As for Schoolboys, I've always thought it was a solid three star album, with "Education" being the only sore spot for me. I think that it could have been replaced with a studio version of "Slum Kids". "The Hard Way" and "No More Looking Back" are the standouts for me. I really didn't think much of it as a Mr. Flash prequel, although Avid The late (Not last) man's analysis was rather elequent. Again, a solid album, but a necessary end to the concept years, with the Arista years just around the corner.
No More Looking Back
This song is new to me over the past couple weeks. I believe I saw the YouTube clip a few years ago, but that was it. This is one of those songs that has REALLY grown on me and now I think this is one of their best songs post 1971.
No More... looking back... this, from the guy who spent YEARS looking back at the Village Green, the British Empire, childhood friends and past loves (Donna still doesn't come back to that café anymore for her afternoon tea). But this is almost sung in denial -- Ray insisting that there's going to be no more looking back, but that is all he's done -- even in this song. There is something beautifully ironic about the line "And just when I think you're out of my head" because even if that was true, having the thought that she's no longer there in fact means that she is there -- because you are thinking of her not being there. It's almost like playing a cruel trick on someone by telling them "try not to think of an apple" and watch them fail miserably.
This is just one of the best set of lyrics that Ray has written, in my opinion. Rhyming "before me" with "life story" is something I don't think I've ever heard, and it flows so naturally.
The first bridge section when Ray sings, "and just when I think that I'm free of you", I noticed THAT is when the Rasa-like backing vocals come in. These are not the theatrical backing female voices. This is...dare I say, Something Else. And then with "and just when I think you're out of my head", Mick switches to a double-time snare hit and just drives the point home, and Ray then accentuates "every" bar and café and driver, etc etc etc... It's stunning.
The first "chorus" shows another great songwriting trick from Ray. The smooth intro electric piano is actually the first chorus. Similarly, at the beginning, you think that harmonized guitar line is just a guitar hook, but now, it is ALSO used a pre-bridge with vocals at the end of the first bridge. It reminds of the structure of Waterloo Sunset and Sunny Afternoon. The intro phrases are used as the backing of the chorus, and then perfectly guide into future verses/bridges. At the end of this first chorus, we have Ray telling himself that its "got to be hard" not looking back anymore.. with a different set of lyrics and delivery over Dave's harmonized guitar line.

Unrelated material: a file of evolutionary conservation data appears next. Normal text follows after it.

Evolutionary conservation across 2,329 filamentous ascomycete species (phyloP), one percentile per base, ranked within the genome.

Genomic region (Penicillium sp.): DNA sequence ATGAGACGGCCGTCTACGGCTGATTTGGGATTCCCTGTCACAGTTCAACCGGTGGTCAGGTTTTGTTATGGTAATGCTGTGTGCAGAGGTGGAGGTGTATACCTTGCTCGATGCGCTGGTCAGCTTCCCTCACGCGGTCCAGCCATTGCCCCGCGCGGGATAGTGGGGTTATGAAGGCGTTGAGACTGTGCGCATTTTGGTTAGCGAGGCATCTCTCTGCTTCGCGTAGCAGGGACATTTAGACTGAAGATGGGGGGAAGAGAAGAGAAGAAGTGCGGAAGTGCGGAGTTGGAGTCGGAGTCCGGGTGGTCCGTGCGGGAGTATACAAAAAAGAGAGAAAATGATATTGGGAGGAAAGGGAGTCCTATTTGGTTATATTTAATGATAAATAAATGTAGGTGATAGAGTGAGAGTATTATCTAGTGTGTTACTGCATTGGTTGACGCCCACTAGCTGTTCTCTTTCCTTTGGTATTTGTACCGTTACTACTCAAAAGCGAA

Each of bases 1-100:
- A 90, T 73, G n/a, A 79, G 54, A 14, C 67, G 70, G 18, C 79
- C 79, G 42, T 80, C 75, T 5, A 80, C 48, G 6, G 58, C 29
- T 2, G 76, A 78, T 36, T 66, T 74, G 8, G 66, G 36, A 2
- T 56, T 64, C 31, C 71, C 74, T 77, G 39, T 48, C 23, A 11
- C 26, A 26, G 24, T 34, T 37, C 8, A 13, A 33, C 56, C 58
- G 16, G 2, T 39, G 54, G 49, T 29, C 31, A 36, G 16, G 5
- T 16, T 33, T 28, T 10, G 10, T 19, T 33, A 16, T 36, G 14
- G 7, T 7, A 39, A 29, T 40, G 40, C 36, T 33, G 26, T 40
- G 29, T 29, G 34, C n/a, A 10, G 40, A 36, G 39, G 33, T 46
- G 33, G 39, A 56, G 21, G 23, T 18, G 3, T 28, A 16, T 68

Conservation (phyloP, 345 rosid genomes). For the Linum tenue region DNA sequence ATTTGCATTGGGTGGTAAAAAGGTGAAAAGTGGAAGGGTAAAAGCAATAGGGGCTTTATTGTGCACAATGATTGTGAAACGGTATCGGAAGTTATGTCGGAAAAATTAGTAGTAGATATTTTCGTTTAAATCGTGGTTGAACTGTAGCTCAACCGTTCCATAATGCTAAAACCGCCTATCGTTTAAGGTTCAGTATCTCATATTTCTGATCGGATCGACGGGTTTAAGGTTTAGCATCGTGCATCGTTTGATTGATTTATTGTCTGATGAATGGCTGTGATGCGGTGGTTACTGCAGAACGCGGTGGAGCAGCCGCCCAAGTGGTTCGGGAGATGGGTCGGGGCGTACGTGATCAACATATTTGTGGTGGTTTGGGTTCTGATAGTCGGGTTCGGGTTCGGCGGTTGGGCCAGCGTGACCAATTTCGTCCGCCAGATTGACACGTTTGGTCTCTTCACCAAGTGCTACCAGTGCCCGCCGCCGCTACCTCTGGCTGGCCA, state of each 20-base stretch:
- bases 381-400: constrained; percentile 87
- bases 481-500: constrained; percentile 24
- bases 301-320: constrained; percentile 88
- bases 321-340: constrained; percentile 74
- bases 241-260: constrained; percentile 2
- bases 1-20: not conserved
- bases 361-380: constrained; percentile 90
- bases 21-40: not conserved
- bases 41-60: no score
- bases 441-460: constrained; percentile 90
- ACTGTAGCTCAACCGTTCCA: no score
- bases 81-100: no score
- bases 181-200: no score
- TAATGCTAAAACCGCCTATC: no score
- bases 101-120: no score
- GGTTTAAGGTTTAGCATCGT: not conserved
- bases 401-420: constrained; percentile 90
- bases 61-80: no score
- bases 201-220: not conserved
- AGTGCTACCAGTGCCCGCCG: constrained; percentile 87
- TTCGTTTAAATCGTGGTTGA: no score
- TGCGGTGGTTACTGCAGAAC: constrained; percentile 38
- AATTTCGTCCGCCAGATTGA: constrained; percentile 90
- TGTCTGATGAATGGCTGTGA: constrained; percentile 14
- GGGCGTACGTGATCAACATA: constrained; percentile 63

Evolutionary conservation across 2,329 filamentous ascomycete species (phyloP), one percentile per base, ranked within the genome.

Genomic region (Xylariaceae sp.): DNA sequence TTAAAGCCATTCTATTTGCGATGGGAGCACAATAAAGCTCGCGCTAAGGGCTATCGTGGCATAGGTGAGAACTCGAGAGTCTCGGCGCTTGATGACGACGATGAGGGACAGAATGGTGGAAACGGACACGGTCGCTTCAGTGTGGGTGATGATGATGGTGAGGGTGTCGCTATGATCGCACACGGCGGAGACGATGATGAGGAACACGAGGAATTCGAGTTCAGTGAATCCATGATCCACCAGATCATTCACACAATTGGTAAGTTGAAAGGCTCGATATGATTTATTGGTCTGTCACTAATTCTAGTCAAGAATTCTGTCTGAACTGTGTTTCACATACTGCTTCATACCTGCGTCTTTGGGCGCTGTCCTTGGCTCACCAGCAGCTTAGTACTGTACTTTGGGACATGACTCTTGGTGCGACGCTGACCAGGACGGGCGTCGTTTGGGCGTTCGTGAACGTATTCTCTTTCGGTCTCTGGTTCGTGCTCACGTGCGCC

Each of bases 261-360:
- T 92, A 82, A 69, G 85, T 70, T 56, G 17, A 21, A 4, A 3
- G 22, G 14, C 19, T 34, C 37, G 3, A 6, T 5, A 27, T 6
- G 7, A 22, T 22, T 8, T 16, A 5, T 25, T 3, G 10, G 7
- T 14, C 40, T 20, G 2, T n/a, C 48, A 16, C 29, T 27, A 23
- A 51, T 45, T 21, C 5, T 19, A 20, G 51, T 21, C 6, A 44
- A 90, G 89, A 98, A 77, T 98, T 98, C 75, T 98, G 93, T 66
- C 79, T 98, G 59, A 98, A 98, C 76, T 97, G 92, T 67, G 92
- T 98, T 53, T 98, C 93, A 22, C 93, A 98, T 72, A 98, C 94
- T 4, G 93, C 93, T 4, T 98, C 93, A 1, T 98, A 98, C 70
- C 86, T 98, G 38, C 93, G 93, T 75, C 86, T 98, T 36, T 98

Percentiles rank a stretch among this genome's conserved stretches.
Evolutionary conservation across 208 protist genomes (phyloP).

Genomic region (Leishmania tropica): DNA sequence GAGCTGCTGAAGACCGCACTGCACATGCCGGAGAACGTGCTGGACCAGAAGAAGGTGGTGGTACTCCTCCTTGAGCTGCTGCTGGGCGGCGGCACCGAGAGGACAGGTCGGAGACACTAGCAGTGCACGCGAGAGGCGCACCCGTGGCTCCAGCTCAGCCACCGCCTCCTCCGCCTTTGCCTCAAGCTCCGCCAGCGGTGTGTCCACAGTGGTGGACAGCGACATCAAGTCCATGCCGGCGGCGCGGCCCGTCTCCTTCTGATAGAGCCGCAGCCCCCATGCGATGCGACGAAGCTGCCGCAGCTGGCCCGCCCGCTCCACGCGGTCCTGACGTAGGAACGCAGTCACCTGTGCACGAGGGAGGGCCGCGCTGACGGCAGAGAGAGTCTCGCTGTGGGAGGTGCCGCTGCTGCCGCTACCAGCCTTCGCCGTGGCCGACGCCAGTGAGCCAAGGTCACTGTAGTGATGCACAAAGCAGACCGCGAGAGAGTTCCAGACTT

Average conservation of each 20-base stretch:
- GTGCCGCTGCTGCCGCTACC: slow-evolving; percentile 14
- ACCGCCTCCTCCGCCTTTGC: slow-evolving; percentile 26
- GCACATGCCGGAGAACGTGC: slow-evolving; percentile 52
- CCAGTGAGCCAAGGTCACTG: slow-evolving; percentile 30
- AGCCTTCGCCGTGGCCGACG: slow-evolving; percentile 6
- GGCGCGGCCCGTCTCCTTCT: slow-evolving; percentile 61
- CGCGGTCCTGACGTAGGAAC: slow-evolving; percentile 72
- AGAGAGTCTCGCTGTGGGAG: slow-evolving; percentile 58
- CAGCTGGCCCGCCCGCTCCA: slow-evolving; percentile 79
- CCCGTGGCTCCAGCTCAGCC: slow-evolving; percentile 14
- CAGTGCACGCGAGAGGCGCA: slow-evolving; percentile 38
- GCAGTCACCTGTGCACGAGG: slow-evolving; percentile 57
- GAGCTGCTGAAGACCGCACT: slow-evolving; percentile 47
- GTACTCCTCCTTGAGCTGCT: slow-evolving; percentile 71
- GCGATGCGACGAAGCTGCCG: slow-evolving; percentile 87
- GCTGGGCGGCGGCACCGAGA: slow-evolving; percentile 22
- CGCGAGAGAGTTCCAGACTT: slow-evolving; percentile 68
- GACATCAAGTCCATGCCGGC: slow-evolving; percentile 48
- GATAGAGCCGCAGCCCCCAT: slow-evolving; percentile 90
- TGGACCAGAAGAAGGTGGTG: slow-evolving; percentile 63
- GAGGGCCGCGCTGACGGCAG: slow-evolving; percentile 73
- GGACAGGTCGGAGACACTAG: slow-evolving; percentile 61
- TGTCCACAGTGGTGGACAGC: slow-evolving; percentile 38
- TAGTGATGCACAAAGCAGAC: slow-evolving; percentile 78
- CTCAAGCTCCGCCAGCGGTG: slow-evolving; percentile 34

Then, we get the second bridge section that starts with:
Perhaps someday I'll stop needing you
Then maybe one day I'll be free of you
There is a bit of a change-up in the order of lines here. Again, I love the rhyme of "needing you" with "free of you"... but then when "and just when I think you're out of my head" we get the double-time snare hits from Mick, but notice there is NOT any of the Rasa-like backing vocals. It's just Ray and the snare hits hitting him over and over. And then the dagger in the heart comes in again with the realization that "you're not really there 'cos you belong to yesterday."
The second chorus, raised that octave and raised that intensity, with all the horns/saxes and noises/sounds/layers in the background... to me, that is all the stuff occupying Ray's head. Kinda like the psychedelic swirl from Sitting by the Riverside. Ray is trying to defiantly overcome that and insist to himself that there will be no more looking back.
I love this song. I will be playing this many many times for years to come.
The Dave twist on this album sidetracked me a fair bit, but the Ray perspective here is big. I particularly appreciate the Rasa reference you have here.... I hadn't even noticed that.
Fell in love w/ the Kinks when I'd just moved to Japan. Back in the US a long time but still have lots of gaijin friends who live there (mostly Tokyo). Hit me up if you want some references/stories for your mission.
"No More Looking Back"
Many great comments already made by everyone! This definitely gets you ready for the next album. It's like they are telling you in advance to look forward and don't expect the same Kinks of yesterday. Someone mentioned that every instrument has a hook and I agree. Dave's licks are the glue that seal it all together. I love that they end with some horns to say goodbye to the RCA years. "Just when I think you're out of my head, I hear a song that you sang, and a book that you read." This is such a great vocal and lyric. Ray knows that he has to move forward and play more by the rules if he wants to keep his band together and sell records. This morning I am feeling a deep sadness in these lyrics. The fact that Ray had just turned 30 and was going through a rough time makes them even more poignant. I don't think there could be a better song to close this chapter of The Kinks. The "Finale" doesn't bother me because "No More Looking Back" seems to have an abrupt ending. They could have done a longer fade out on that song, but this neatly brings everything full circle and wraps it up. Another great album in what is one of the most impressive album runs in history.
Schoolboys In Disgrace